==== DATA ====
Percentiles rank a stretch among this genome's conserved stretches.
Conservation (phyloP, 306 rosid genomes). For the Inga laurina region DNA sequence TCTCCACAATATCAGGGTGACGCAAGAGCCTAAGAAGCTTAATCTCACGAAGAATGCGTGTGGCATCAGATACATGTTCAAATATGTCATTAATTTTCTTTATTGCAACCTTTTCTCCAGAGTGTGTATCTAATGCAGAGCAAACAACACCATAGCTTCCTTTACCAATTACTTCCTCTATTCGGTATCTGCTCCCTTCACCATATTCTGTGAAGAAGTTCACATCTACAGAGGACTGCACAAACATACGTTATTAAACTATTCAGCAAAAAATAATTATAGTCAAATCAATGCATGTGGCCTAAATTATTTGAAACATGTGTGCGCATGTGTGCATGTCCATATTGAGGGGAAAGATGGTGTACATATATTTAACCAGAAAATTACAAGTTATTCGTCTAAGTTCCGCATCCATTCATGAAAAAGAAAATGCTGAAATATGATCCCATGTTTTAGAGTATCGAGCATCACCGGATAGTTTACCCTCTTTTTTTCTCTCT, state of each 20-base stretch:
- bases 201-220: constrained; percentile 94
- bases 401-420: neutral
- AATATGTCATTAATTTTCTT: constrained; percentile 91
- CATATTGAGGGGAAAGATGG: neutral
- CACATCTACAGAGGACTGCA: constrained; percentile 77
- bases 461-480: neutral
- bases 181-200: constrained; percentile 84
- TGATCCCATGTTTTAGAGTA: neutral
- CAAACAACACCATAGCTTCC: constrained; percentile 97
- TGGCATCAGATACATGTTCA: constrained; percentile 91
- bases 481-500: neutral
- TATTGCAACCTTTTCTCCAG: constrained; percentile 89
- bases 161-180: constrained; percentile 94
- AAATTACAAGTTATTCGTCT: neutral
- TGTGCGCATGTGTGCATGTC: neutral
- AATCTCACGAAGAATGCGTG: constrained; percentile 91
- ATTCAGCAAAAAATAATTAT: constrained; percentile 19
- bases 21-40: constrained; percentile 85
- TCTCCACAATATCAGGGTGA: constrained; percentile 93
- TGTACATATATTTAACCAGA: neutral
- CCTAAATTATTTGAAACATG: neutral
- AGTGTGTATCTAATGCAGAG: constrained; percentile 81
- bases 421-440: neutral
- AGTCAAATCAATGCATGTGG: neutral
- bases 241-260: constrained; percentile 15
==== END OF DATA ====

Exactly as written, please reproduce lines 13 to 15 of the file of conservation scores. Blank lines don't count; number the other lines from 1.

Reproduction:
- bases 481-500: neutral
- TATTGCAACCTTTTCTCCAG: constrained; percentile 89
- bases 161-180: constrained; percentile 94